Iâ€™m going to be up front here, I do not normally purchase books published by Signature Books, due to the companyâ€™s controversial place in Current Mormon Culture. So you can read all my comments as someone who is biased by their culture to have a disposition to dislike Signature Books.
That said, Every Latter-day Saint who has even a remote interest in Church History should own at least this book. I am about 50 pages in and so far it has given me an insiderâ€™s view of: The Zionâ€™s Camp affair, the Kirtland Safety Society, Joseph Smith and Brigham Young, Early Temple worship, The Endowment, The 12â€™s Mission to UK, The Book of Abraham, and more. Woodruff is incredibly articulate and Staker does an excellent job of abridging the text to keep the pace quick and interesting.
1. When Joseph Smith is imprisoned in relation to Zionâ€™s Camp, Woodruff does not blame the Missourians, but puts Boggs response in the context of a man reacting to false reports of Thomas Marsh and Orson Hyde. Further He blames General Hinckle for surrendering the leadership. I do not know much about the events around Zionâ€™s Camp, but it is interesting to me that from Woodruffâ€™s perspective the fault was with the saints as much as with anyone else.
2. The initial temple ceremony in Kirtland was days long, and Woodruff makes it so exciting! His spiritual battle to overcome Satan he relays in the middle of this event is simply fascinating and moving as an example of the powers of spiritual brotherhood.
3. Missionary work has changed. I donâ€™t think we can understand just how incredible the Mission to UK by the 12 was as we read it through our modern cultural lense. 1st, no one cares that these were apostles. 2nd, they had no money, 3rd, there were no churches or congregations waiting for them, not even 1 single member 4th, they baptized thousands! Wilford Woodruff acquired chapels for the Church by baptizing the Pastor and gaining the building!
4. Wilford Woodruff recorded the visions and thoughts of early LDS sisters with the view that they were as interesting and important as the sermons of Joseph Smith. There is an especially poignant recording from the vision of one Eliza Bromley (Who Iâ€™d love to know who she is!) where she notes â€œYour tears number more than your enemies.” Followed by an urgent petition to love our enemies. Itâ€™s beautiful and compelling, and Woodruff took it in as from God. He calls women prophetesses, and he draws strength from them. As a father of girls, I love these vignettes of powerful LDS women I can share with my daughters in years to come.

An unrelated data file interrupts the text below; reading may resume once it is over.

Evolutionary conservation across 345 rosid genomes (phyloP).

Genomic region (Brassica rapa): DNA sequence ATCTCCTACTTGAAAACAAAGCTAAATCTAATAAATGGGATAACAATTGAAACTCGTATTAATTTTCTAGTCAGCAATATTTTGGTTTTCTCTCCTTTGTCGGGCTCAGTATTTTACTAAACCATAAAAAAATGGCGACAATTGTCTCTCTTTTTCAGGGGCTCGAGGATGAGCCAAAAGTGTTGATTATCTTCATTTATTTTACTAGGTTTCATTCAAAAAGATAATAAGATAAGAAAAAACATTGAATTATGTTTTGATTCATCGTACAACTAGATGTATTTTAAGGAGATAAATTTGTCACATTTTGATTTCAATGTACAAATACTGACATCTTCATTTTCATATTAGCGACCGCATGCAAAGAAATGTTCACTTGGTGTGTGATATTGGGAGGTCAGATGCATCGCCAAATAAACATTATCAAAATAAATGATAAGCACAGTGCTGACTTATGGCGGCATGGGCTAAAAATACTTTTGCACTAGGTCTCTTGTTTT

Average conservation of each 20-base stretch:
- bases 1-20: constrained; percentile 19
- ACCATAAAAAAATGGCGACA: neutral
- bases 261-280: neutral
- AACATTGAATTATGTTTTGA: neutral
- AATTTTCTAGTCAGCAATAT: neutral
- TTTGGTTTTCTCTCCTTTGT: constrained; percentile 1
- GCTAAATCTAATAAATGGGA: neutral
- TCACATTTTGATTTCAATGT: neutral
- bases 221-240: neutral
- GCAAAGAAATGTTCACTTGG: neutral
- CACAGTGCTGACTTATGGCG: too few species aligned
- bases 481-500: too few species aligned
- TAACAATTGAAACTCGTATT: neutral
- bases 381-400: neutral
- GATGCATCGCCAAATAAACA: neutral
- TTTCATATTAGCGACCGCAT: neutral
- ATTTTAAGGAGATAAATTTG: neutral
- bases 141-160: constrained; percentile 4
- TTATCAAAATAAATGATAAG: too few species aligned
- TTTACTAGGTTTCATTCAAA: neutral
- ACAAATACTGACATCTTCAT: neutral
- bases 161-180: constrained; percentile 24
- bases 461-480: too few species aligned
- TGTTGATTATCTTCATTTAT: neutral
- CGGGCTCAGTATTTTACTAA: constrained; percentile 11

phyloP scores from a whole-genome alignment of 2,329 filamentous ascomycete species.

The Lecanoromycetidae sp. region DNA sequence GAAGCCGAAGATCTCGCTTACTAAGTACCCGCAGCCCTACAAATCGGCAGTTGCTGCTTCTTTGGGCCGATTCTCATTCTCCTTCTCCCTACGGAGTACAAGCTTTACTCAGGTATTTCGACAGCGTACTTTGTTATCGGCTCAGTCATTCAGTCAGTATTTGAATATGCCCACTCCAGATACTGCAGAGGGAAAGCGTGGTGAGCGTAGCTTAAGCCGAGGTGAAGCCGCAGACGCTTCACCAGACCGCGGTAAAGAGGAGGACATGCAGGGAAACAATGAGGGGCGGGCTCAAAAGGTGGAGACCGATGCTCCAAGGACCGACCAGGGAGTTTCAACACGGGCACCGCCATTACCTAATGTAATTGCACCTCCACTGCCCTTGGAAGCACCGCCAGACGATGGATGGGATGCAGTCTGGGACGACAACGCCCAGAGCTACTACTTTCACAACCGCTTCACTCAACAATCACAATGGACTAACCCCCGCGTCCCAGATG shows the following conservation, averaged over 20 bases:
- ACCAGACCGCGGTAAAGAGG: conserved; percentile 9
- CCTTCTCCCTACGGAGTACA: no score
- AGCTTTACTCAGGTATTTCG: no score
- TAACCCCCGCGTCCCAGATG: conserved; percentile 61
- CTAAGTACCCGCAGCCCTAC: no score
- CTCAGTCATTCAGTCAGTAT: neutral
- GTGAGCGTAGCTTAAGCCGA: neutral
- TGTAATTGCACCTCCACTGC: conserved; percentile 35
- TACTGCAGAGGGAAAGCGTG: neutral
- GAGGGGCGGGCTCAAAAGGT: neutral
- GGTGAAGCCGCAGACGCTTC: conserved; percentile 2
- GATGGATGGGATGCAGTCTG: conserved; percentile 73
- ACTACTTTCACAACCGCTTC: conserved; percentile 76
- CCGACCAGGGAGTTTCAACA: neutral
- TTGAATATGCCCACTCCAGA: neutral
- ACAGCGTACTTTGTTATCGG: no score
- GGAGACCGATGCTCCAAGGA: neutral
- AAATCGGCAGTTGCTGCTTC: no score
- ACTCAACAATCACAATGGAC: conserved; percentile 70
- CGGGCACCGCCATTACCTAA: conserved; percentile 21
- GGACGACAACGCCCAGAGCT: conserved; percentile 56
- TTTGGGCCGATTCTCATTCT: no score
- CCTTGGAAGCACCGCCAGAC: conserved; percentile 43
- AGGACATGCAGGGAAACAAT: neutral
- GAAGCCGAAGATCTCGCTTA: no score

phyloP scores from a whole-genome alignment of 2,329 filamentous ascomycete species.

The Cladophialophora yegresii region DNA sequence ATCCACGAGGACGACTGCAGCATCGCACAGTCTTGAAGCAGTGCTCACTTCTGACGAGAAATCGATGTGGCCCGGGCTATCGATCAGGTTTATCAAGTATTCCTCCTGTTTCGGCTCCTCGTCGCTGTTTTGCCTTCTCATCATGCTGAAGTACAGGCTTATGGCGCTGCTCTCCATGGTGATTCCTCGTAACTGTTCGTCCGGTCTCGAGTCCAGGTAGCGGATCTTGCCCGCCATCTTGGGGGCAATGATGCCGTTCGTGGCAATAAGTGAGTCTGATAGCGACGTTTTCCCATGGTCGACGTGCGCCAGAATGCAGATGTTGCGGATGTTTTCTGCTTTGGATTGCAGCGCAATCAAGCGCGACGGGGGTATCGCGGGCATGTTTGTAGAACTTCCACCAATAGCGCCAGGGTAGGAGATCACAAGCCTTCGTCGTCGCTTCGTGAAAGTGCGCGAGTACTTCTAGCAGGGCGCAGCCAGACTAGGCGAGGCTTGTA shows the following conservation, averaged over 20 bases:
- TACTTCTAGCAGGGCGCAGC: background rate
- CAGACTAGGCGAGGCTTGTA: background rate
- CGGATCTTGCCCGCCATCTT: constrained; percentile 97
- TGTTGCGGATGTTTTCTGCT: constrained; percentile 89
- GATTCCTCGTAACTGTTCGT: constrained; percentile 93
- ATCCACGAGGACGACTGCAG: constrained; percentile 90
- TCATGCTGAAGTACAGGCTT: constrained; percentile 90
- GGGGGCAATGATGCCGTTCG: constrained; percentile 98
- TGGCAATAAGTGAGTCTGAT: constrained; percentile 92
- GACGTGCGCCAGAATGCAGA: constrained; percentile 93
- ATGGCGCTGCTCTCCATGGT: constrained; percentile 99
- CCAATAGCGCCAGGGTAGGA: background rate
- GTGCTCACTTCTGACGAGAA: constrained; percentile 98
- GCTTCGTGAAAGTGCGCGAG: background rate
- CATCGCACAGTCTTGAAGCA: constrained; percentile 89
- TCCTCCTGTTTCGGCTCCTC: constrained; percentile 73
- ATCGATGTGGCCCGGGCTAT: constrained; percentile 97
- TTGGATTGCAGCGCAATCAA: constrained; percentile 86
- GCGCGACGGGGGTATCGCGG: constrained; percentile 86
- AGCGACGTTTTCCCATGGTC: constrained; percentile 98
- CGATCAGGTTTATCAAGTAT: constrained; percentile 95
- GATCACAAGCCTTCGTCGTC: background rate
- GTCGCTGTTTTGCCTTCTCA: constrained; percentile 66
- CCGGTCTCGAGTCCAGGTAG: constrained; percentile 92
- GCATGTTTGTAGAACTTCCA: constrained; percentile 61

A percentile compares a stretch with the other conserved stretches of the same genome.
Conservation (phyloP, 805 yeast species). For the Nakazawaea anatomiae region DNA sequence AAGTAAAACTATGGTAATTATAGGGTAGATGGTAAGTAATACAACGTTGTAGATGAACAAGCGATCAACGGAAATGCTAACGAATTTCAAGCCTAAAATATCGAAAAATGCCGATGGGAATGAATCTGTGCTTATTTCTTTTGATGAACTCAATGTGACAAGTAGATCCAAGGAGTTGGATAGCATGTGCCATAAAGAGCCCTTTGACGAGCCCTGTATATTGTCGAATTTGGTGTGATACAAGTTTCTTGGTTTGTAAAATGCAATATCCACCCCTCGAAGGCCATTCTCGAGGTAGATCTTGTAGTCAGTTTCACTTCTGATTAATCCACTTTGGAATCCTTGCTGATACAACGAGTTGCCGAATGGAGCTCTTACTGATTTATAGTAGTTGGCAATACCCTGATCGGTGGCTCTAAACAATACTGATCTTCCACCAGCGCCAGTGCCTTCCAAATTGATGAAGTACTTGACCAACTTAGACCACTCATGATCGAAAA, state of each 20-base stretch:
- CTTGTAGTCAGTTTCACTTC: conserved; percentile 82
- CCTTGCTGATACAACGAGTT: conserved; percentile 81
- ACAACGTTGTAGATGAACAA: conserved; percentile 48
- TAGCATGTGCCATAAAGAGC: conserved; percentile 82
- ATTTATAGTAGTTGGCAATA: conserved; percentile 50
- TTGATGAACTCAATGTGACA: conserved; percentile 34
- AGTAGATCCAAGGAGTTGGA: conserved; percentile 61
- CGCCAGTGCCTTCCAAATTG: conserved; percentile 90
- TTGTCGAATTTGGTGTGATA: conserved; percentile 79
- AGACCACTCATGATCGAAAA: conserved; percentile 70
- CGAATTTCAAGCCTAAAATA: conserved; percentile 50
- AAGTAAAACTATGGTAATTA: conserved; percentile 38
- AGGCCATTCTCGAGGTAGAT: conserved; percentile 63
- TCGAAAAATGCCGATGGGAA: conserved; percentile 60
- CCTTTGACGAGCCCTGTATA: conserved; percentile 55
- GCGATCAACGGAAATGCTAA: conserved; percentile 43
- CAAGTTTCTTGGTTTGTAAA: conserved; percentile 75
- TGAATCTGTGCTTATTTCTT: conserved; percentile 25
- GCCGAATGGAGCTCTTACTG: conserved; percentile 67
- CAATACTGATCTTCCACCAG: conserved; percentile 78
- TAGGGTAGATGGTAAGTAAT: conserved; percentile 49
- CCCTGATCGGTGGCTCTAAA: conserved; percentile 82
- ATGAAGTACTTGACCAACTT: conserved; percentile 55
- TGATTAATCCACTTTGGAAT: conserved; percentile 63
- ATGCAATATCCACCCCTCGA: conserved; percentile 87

1. The Introduction is unfortunate, in that Staker begins basically by telling us all the reasons her primary market, the LDS base, should not purchase this book. She only made it to get money, she sets herself up as not really liking Woodruff, and speculating that he wouldnâ€™t like her or this book. She calls her labors on this project a â€œconfinementâ€ and herself â€œskepticalâ€ of the truth claims Woodruff lived for. Basically she is saying she doesnâ€™t really give a crap about Woodruff, and all in the first few paragraphs of her introduction! This is unfortunate because it really hurts her overall goal of selling more copies of this book. If another edition of this book is ever published, I would suggest the introduction focus more on Woodruff (and in a more complementary fashion) and less on his editor. (I have intentionally started my post hypocritically in the same fashion I feel , as an effort to make this point more clear)
2. The Cover suffers the same problem as do many of the covers to Dialogue, a Journal of Mormon thought, in that they fail to make any effort to appeal to the general aesthetics of the Mormon Base, which should be the primary market. The cover features a photo of Woodruff in tones of Yellow with one Eye in Red, almost denoting it as an â€œevil eyeâ€ and has a picture of some sort of Red Army, perhaps some sort of Apocalyptic Army in reference to the last days and the Title of the book? In any case, the cover does not scream, this is Woodruffâ€™s life in his own words, check it out, but instead seems to want to imply something sinister in the contents. My guess, is the cover artist at most read the first few paragraphs of the introduction as a basis for inspiration, and may have only been given the title of the book. In any case, the cover sucks, not as bad as the cover of â€œshaken faith syndromeâ€ but it definitely makes no effort to appeal to mainstream Mormonism, which again is sad, because the book is awesome!
3. My only editorial gripe on the contents is that when Sarah Emma dies, Wilford records the entirety of his wifeâ€™s letter in his journal to track the event, but this edition omits his own thoughts on it, as Spartan as they admittedly are. All Wilford had to say, according the Church Manual on the event was :
â€œOther than copying Phoebeâ€™s letter, Elder Woodruff wrote very little about his daughterâ€™s passing. He merely said that Sarah Emma had been â€œtaken from timeâ€ and that she was â€œgone to be seen no more in this life.â€
While this isnâ€™t very much, It atleast gives Woodruff the impression of having thought on his daughter, which is somewhat lacking in the break neck speed of the current edition.
In Conclusion, I stand by what I said, everyone should own this book who is interested in Church History. Staker does an excellent Job of making Woodruff very readable, and the ride is incredible! So ignore the cover, ignore the introduction, and if you are a biased goat like me, ignore the publisher, but check this book out. You wonâ€™t regret it.